|The first excerpt represents the past or something you must release, and is drawn from The Fall of the House of Usher by Edgar Allan Poe:
exceeding depth below the surface of the earth. No outlet was
observed in any portion of its vast extent, and no torch,
or other artificial source of light was discernible; yet a flood
of intense rays rolled throughout, and bathed the whole in a
ghastly and inappropriate splendour.
I have just spoken of that morbid condition of the auditory
nerve which rendered all music intolerable to the sufferer, with
the exception of certain effects of stringed instruments. It
was, perhaps, the narrow limits to which he thus confined himself
upon the guitar, which gave birth, in great measure, to the
fantastic character of the performances. But the fervid
The Fall of the House of Usher
|The second excerpt represents the present or the deciding factor of the moment, and is drawn from Twice Told Tales by Nathaniel Hawthorne:
rays from the windows of the cottage which he, a native of a
distant clime, had built in the western wilderness. It was
surrounded by a considerable extent of cultivated ground, and the
dwelling was situated in the nook of a wood-covered hill, whither
it seemed to have crept for protection.
"Look up, child," said the Puritan to Ilbrahim, whose faint head
had sunk upon his shoulder, "there is our home."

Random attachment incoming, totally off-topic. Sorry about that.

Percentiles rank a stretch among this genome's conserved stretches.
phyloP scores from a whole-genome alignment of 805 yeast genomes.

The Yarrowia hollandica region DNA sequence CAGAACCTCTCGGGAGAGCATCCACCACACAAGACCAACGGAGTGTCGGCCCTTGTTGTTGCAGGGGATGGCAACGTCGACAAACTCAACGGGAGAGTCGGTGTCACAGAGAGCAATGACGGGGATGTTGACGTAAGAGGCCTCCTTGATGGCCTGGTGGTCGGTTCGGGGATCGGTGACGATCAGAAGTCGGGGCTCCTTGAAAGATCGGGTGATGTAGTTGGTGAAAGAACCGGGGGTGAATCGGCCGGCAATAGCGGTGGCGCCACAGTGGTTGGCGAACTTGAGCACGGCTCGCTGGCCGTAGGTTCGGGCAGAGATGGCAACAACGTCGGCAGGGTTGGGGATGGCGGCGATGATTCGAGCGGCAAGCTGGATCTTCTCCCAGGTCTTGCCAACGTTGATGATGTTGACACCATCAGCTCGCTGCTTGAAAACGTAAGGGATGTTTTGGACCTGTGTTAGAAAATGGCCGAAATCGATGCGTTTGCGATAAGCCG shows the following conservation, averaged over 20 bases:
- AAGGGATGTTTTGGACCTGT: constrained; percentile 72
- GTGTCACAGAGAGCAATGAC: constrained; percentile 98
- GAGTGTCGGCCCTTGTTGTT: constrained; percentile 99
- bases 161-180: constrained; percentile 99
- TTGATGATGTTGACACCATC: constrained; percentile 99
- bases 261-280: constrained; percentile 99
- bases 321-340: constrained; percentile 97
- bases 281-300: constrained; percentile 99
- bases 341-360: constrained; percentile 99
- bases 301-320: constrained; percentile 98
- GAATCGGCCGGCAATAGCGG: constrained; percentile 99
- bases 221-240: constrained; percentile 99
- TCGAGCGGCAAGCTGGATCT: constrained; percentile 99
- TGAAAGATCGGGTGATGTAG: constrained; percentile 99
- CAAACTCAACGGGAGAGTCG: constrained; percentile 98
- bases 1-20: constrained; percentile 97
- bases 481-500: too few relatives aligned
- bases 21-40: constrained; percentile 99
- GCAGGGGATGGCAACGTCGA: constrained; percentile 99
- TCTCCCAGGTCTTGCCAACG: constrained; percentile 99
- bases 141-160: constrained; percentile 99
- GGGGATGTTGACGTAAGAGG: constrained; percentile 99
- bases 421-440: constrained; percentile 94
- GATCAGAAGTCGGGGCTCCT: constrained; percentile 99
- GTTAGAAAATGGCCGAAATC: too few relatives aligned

At the word "home," a thrill passed through the child's frame,
but he continued silent. A few moments brought them to a cottage
door, at which the owner knocked; for at that early period, when
savages were wandering everywhere among the settlers, bolt and
Twice Told Tales
|The third excerpt represents the future or something you must embrace, and is drawn from Rewards and Fairies by Rudyard Kipling:
'An' I don't mind tellin' you, Mus' Dan,' he said, 'that the Hall
will be my last job top of this mortal earth. I didn't make ten
pounds - no, nor yet five - out o' the whole contrac', but my
name's lettered on the foundation stone - Ralph Springett, Builder
- and the stone she's bedded on four foot good concrete. If she
shifts any time these five hundred years, I'll sure-ly turn in my
grave. I told the Lunnon architec' so when he come down to
oversee my work.'
'What did he say?' Dan was sandpapering the schooner's port bow.
'Nothing. The Hall ain't more than one of his small jobs for
him, but 'tain't small to me, an' my name is cut and lettered,